This 1937 release has Bogart playing Frank Taylor, a factory work well-liked by his peers. When he loses out on a promotion to foreign-born Joe Dombrowski, who’s been going to night school to better himself, Frank is bitter and begins to direct his anger at Joe. One night on the radio, he hears discussion that “America is for Americans” and eventually gains admission into the Black Legion, a hooded, Ku Klux Klan-type group that promises to rid the world of types they deem threatening to the American way of living.
This taught, well-told story comes from Warner Brothers, a studio that wasn’t afraid to look at blue-collar life and tackle issues that were socially relevant during the 1930s. It’s not that other studios ignored such stories, but Warner Brothers did so on a regular basis. This time the issue is bigotry and white supremacy.
What works is how well the film is told, with story by Robert Lord and screenplay from Abem Finkel and William Wister Haines. It’s not as sensational as “Confessions of a Nazi Spy” (thank goodness), although it can be a bit preachy toward the end. But it touches all of the right topics: the irony of this self-important group forcing members to call the leaders “sir,” eerily foreseeing a Hitler-led army of hate; the top level looking at how much money can be made from the Black Legion enterprise; the willing recruits who must profess their total devotion at gunpoint and whose hatred is essential at fueling the Legion’s success; and the ultimate pain inflicted not only on the victims but also on family members of both victims and Legion members.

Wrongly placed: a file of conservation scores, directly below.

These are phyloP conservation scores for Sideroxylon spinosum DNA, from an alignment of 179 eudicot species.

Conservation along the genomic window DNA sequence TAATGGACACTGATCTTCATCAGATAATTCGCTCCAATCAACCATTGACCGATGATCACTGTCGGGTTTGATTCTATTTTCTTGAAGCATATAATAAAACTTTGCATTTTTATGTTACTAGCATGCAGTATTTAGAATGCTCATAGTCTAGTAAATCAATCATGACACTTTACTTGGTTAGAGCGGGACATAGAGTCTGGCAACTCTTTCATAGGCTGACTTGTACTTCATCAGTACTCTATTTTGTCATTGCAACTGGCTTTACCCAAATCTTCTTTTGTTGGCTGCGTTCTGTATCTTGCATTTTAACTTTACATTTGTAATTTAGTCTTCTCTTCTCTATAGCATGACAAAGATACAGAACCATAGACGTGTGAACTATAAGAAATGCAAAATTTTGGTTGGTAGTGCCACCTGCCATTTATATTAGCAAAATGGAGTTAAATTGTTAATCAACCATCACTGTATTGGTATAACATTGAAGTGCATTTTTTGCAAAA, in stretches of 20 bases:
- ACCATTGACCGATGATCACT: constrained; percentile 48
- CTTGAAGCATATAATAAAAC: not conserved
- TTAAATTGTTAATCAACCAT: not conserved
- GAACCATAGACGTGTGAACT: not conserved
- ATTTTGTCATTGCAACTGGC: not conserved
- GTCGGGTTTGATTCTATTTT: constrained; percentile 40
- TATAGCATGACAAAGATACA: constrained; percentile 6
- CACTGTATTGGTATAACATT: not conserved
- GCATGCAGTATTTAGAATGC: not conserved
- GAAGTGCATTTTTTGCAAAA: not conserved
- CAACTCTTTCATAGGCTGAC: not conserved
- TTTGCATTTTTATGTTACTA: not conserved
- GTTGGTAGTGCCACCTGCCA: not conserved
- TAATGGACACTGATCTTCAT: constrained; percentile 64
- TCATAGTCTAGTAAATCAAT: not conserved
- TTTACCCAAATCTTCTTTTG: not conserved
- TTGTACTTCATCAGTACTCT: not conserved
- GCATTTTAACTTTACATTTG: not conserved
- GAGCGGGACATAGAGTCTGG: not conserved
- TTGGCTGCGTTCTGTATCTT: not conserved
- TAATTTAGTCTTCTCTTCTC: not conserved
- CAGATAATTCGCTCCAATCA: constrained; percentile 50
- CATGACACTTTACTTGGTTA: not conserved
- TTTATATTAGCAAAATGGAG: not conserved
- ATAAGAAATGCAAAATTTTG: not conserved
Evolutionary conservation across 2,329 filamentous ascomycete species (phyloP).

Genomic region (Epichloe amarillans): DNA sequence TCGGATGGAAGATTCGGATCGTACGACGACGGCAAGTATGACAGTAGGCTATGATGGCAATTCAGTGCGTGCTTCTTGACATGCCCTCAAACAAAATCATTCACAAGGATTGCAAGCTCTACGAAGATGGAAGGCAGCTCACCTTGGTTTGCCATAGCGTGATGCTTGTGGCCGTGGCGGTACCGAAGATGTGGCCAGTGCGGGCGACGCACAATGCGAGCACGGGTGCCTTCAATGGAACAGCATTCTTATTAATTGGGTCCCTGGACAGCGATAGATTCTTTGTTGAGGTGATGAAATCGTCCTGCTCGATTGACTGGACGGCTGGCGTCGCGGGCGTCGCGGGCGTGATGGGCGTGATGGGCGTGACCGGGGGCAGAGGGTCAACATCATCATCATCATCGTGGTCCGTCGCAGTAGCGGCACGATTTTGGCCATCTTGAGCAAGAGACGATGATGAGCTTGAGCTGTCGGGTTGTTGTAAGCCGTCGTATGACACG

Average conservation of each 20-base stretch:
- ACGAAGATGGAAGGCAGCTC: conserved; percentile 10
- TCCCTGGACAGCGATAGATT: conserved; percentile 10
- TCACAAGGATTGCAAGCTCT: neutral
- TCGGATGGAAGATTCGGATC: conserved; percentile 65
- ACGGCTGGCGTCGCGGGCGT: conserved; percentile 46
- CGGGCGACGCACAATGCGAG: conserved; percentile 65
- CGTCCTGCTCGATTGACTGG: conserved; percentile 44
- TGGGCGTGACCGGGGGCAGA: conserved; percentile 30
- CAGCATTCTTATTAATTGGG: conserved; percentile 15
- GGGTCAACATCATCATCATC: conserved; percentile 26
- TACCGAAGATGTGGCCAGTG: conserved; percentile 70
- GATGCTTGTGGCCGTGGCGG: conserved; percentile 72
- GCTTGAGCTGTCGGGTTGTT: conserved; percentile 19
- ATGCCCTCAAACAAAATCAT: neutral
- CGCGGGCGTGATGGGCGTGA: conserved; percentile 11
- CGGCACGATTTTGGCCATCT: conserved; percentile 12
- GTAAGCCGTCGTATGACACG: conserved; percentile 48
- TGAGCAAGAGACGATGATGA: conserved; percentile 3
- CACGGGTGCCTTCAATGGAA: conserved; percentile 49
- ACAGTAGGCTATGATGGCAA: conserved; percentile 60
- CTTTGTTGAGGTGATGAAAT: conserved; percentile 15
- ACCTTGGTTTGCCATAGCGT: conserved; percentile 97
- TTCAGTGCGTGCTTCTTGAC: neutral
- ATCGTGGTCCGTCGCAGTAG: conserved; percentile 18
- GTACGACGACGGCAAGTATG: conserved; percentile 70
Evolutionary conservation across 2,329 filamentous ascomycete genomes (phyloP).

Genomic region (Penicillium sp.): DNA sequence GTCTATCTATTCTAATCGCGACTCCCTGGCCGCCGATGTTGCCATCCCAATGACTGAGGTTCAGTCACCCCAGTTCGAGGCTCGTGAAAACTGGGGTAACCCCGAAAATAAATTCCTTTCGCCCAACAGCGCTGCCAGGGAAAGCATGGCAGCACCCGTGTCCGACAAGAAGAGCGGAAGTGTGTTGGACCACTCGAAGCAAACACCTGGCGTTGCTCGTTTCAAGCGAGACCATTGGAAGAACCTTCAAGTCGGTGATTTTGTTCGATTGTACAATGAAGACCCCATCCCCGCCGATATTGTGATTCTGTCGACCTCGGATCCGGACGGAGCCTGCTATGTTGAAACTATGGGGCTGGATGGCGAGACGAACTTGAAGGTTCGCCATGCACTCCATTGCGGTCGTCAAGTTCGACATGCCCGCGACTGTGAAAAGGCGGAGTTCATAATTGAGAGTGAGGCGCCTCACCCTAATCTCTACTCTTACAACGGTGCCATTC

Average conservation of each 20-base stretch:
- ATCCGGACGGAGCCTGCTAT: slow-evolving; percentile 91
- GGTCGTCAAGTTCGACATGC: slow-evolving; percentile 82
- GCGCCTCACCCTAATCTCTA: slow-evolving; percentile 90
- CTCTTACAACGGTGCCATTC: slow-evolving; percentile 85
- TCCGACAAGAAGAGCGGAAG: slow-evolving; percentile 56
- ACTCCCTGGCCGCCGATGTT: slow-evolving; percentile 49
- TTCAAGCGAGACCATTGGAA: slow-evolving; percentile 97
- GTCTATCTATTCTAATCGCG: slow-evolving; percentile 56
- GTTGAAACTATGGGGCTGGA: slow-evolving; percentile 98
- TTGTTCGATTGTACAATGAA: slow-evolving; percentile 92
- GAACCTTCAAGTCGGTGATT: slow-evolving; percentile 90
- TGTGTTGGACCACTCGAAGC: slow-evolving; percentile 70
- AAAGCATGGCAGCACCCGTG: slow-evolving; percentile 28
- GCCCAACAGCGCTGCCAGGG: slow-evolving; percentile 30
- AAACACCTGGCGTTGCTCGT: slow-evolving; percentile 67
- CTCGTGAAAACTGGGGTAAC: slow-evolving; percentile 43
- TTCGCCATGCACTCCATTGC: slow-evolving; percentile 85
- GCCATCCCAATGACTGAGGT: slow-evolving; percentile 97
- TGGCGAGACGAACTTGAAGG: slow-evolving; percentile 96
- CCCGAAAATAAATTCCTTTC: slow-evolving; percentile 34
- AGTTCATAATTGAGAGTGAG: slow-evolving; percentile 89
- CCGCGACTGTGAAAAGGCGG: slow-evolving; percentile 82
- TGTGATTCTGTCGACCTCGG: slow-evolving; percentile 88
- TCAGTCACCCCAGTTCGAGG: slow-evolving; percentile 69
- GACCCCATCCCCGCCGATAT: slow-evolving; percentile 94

If the story, which can be shocking and disturbing in its continued timeliness, falls off toward the end with its sermonizing, it’s all held together by Bogart’s strong performance. This was still early in his career. He’d scored a breakthrough hit the year before in “The Petrified Forest.” During these years between “Forest” and “The Maltese Falcon's” release in 1941, Bogart worked hard and developed his craft. It’s clear in “Legion” what a good actor he was becoming. Frank Taylor is a character the audience has to like in order to follow his descent into hatred. Bogart beautifully plays the conflict – the well-liked employee to the swagger of inclusive righteousness to self-loathing at what this has cost him. It’s great character work from a magnetic star, and it’s fascinating to watch him be so good this early in his career.
The solid supporting cast includes another Warners star, Ann Sheridan, early in her career. There’s also a mature musical score by an uncredited Bernhard Kaun.
“Black Legion” remains a potent film from a studio willing to play to its strengths. Warners was never as glossy as MGM or Paramount during this period, but the studio was no less important with films like this. Check it out, because "Legion" is as relevant with its take on hate crimes.
In addition, during this holiday season, check out "Humphrey Bogart: The Essential Collection," a 13-disc DVD set with 24 Bogart films from the 1930s and 1940s as well as “The Brothers Warner” documentary. It has plenty of commentaries and featurettes, and I like how the movies are also packaged as “a night at the movies” old-school style, complete with shorts and trailers.
All of the major titles from this period are included, from “Maltese Falcon” to “Casablanca” to “Treasure of the Sierra Madre” to his films with wife Lauren Bacall. It makes a great gift for classic movie-lovers.
It also made me realize how many films of Bogart’s I haven’t seen. I’ll start working my way through them and perhaps in 2011 post several of them.
Warner Brothers Online